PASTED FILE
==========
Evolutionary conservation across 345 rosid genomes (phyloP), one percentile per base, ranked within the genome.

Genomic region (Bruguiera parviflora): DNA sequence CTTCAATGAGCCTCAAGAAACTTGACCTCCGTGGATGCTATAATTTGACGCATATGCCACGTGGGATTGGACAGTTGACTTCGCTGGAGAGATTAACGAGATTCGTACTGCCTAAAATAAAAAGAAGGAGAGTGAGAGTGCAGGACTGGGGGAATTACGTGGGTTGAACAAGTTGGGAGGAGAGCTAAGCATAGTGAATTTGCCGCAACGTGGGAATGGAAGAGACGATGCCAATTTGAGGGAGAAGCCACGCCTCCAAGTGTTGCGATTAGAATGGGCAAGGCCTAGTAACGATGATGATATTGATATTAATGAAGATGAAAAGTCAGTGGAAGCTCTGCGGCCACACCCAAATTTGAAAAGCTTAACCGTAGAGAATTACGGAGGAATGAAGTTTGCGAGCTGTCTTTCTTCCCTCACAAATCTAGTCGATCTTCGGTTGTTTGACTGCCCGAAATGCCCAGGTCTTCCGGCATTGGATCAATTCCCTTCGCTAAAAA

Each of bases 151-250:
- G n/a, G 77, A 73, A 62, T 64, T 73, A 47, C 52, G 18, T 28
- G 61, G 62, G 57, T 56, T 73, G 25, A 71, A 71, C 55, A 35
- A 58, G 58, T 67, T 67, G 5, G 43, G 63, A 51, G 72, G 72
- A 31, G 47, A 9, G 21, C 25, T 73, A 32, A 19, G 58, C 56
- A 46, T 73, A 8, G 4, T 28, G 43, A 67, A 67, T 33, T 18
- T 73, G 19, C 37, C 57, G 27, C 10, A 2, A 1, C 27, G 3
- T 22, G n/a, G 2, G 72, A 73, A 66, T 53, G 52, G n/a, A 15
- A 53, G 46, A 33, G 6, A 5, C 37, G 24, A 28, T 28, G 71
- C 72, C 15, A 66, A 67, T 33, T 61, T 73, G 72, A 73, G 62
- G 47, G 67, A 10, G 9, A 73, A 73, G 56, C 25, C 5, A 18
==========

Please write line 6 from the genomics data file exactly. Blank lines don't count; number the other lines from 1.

- A 58, G 58, T 67, T 67, G 5, G 43, G 63, A 51, G 72, G 72